Doctors- Kenneth Silk’s Memorial Service was held yesterday May 7 at the League on the UM campus. It was a wonderful tribute to a superb man. So many stories about Ken’s generous spirit and gifted life were shared by the many attending. There will be a Kenneth R. Silk, MD Lectureship in Psychiatry. To contribute to that on line go to victors.us/kensilk or write the UMHS office of Development. I have sent the following tribute to his family.
Kenneth R. Silk, MD Spring, 2016
Physicians for the Prevention of Gun Violence (PPGV) lost a strong partner in the fight to prevent gun violence with the recent passing of Kenneth R. Silk. Ken was a psychiatrist known and beloved in many circles – the Michigan gun violence circle is rather new and small. Ken joined us in the last 2 years and became important at once. His assets were a good sense of himself and his worth, a wonderful sense of humor, a keen intelligence and thoughtfulness. He was an academic, an administrator, a good writer and an editor. His career focused on borderline personality disorder, an entity thought untreatable for many years- a tribute to his willingness to work on a very tough problem. He helped PPGV with our planning, thinking, and writing. With Ken we were working on a new gun violence curriculum for the University of Michigan. Gun violence is another tough problem and Ken was vital to PPGV.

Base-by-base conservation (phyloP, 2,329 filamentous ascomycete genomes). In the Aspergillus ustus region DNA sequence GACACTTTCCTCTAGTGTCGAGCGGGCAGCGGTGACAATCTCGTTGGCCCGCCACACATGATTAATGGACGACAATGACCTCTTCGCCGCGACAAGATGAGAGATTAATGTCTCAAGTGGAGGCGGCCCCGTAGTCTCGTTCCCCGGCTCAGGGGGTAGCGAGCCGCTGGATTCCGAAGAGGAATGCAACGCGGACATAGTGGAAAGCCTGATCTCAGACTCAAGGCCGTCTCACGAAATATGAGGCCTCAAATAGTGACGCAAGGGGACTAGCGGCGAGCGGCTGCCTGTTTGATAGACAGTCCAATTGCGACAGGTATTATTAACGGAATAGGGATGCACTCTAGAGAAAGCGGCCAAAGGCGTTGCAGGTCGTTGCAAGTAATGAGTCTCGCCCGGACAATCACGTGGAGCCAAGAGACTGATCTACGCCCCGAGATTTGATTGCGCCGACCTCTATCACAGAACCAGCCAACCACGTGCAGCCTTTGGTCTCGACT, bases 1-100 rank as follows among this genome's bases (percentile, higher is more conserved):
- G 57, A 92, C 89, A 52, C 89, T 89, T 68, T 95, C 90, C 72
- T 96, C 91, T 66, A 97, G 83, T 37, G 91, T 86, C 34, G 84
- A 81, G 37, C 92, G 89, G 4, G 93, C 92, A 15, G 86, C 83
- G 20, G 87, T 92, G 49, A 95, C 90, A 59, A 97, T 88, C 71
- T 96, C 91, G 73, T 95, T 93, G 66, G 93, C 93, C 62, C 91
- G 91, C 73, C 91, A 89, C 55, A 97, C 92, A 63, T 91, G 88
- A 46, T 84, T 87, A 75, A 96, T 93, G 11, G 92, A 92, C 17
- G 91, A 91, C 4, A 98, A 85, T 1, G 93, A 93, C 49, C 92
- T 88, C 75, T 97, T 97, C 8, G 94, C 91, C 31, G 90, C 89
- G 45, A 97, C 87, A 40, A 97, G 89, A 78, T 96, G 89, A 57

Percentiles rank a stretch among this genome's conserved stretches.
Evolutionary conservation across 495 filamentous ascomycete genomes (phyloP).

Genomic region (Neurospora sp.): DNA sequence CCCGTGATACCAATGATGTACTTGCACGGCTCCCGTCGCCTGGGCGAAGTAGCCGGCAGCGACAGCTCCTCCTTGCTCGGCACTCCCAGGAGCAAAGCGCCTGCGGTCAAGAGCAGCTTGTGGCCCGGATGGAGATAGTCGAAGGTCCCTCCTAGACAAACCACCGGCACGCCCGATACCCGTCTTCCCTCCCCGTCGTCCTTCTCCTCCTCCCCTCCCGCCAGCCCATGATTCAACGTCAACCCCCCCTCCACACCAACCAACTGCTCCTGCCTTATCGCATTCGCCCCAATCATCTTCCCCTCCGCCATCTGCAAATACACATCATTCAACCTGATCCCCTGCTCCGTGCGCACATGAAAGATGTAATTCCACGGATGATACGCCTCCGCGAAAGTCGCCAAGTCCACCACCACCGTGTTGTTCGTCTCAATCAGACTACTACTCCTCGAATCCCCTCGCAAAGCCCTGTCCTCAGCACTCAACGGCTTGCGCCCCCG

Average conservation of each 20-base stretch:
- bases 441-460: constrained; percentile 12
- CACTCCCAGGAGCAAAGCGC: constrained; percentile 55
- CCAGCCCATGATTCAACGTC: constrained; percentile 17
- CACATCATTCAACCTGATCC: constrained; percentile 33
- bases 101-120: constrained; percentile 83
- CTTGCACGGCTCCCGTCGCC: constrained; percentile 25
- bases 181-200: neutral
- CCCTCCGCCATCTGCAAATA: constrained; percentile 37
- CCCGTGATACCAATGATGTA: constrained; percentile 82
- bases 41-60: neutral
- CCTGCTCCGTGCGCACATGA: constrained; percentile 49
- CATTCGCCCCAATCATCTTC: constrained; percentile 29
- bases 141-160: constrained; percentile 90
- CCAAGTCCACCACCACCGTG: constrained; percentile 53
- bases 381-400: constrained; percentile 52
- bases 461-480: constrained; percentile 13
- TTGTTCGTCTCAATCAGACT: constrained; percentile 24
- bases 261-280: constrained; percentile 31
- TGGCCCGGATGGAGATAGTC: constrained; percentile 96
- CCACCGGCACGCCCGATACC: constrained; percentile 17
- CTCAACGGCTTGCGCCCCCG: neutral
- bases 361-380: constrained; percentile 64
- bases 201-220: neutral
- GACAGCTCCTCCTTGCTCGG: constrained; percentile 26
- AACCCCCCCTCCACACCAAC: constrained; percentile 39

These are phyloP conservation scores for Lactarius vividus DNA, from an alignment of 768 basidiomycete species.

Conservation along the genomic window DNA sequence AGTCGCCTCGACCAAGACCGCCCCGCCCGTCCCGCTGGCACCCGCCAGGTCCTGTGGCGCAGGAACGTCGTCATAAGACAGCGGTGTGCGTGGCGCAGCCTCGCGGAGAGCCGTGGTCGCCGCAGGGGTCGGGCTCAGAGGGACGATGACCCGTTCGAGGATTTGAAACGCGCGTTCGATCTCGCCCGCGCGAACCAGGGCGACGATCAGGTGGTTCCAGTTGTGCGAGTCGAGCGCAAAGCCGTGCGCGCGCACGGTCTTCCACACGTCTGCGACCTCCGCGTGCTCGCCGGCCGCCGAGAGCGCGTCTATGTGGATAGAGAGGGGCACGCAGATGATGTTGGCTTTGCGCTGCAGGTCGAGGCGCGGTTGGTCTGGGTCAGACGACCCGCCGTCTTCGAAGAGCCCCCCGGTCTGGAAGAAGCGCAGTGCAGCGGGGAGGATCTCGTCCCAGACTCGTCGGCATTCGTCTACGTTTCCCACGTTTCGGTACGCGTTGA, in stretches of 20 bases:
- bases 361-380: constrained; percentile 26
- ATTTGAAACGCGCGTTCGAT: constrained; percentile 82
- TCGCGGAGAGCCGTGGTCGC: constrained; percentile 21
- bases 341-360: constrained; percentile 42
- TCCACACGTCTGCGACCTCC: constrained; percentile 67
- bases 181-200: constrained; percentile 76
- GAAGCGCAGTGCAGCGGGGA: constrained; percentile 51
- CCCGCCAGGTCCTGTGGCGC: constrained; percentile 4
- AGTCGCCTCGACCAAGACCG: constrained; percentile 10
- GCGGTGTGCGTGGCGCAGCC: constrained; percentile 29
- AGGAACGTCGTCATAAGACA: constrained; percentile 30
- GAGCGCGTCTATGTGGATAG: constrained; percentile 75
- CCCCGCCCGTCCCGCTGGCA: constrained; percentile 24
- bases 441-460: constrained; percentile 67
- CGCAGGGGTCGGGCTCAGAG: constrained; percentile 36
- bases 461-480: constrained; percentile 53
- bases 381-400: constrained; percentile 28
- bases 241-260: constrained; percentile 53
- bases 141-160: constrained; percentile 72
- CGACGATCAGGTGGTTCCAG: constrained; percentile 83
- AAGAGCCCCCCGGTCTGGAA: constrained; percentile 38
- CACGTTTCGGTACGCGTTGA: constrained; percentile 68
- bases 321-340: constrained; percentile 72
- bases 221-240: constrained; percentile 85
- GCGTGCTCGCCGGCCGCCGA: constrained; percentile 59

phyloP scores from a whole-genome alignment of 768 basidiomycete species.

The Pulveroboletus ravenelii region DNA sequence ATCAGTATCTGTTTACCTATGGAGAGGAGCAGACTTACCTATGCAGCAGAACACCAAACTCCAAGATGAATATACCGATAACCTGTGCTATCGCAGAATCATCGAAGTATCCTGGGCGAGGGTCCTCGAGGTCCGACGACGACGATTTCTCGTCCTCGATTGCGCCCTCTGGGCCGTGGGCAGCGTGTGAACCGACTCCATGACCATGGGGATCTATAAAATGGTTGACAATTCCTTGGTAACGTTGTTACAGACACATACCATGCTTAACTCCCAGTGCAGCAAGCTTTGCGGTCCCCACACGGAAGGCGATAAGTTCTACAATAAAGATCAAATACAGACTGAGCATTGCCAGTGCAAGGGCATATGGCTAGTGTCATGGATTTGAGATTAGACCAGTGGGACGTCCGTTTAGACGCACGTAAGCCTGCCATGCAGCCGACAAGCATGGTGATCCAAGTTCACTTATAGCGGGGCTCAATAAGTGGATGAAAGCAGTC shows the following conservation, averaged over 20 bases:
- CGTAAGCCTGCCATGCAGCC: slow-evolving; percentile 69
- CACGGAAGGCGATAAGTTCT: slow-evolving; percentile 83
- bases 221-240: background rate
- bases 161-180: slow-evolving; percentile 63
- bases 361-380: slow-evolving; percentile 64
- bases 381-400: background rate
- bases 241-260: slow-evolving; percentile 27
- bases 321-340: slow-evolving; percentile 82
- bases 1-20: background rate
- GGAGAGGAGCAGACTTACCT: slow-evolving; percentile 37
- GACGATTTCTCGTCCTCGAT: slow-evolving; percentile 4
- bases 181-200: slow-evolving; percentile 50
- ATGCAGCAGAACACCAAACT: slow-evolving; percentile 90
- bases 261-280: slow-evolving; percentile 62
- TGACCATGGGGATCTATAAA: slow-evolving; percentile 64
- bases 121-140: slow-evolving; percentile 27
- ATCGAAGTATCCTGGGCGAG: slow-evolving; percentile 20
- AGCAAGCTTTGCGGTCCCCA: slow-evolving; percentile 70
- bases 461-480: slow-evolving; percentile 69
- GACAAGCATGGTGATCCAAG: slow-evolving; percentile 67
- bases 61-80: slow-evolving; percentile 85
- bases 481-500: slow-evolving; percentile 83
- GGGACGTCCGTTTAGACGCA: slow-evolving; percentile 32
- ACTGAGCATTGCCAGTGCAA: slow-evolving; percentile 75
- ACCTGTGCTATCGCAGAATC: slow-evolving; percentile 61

Many of us in the medical community flinched when we first heard his diagnosis. His bone marrow disorder called for a complex response. Ken seemed centered. His family found him grateful and happy with the life he had led. He pushed on. He received a bone marrow transplant. The subsequent marrow failure dealt another blow and our fear returned. But, Ken seemingly had all he needed. He made plans. He volunteered for a PPGV medical talk in June.
His obituary mentions his mischievous streak as well as his ethical pursuits. We came to love these two parts of Ken. He was fun loving and he was serious about making the world a better place. He showed us how to live and then he showed us how to die. We are better for knowing him and will celebrate him and grieve his death. Thank-you Kenneth R. Silk!